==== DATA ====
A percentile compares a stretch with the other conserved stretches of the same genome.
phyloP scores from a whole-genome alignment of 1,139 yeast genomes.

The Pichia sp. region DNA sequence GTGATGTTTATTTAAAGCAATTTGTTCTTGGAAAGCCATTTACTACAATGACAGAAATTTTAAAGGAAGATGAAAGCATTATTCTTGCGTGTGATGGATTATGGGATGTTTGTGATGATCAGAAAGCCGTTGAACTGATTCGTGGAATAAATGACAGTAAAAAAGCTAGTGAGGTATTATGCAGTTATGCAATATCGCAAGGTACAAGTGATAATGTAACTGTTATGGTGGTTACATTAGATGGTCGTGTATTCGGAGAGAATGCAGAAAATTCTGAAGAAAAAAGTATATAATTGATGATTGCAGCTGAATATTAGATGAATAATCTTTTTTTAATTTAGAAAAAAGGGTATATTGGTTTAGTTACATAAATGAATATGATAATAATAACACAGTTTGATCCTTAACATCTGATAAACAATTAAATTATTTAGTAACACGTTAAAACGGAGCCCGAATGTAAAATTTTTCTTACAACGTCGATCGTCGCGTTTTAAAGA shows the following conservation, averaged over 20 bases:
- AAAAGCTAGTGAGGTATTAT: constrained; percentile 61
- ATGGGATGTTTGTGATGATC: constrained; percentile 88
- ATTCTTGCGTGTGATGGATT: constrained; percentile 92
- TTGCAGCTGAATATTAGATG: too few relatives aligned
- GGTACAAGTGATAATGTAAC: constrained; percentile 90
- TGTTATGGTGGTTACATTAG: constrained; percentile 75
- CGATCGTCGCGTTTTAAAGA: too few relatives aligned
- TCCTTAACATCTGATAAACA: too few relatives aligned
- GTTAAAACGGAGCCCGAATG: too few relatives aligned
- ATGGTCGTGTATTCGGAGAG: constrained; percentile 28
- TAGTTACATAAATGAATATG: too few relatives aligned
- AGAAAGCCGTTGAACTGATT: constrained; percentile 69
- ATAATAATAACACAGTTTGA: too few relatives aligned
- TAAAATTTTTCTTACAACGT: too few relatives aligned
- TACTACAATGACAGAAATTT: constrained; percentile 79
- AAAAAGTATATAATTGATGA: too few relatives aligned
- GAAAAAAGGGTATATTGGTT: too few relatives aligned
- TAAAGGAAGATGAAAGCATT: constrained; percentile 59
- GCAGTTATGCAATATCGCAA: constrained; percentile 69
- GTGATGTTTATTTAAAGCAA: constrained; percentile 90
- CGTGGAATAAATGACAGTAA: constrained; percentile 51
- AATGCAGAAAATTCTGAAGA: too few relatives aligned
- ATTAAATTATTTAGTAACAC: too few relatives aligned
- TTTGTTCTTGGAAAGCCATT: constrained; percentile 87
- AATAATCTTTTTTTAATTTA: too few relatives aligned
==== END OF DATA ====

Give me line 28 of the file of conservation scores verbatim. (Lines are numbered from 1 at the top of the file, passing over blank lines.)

- AATAATCTTTTTTTAATTTA: too few relatives aligned